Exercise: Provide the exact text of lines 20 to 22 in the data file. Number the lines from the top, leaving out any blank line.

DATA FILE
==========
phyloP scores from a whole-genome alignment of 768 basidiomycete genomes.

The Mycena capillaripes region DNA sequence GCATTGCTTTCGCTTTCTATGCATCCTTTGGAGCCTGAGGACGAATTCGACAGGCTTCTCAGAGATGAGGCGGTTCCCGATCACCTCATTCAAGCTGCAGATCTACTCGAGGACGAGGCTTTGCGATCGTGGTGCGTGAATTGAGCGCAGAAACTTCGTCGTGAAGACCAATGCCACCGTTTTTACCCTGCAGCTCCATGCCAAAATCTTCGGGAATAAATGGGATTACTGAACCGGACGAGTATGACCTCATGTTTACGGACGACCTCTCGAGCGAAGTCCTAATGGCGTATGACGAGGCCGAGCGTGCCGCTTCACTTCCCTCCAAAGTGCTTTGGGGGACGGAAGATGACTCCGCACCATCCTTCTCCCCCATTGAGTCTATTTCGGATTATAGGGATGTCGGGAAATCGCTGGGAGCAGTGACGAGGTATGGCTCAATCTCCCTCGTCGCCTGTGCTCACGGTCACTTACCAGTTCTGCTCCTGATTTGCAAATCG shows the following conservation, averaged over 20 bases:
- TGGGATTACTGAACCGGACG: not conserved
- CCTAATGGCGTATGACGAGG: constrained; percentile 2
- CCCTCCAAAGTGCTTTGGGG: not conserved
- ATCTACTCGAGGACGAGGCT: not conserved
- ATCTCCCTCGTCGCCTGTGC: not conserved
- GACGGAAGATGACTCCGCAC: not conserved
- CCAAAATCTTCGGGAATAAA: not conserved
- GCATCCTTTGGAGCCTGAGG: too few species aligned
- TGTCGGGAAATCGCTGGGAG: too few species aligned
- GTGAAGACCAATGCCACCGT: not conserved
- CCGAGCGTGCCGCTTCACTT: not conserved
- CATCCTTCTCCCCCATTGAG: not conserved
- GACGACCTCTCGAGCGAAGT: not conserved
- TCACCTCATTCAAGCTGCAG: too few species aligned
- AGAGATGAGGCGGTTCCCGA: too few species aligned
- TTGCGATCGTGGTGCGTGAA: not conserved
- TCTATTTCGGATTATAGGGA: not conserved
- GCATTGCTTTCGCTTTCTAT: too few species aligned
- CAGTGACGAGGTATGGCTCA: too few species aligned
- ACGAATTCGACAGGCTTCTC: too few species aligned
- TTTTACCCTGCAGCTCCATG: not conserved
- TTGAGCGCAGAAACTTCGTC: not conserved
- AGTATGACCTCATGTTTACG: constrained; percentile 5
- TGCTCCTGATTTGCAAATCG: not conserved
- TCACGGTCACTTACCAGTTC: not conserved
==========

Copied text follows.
- GCATTGCTTTCGCTTTCTAT: too few species aligned
- CAGTGACGAGGTATGGCTCA: too few species aligned
- ACGAATTCGACAGGCTTCTC: too few species aligned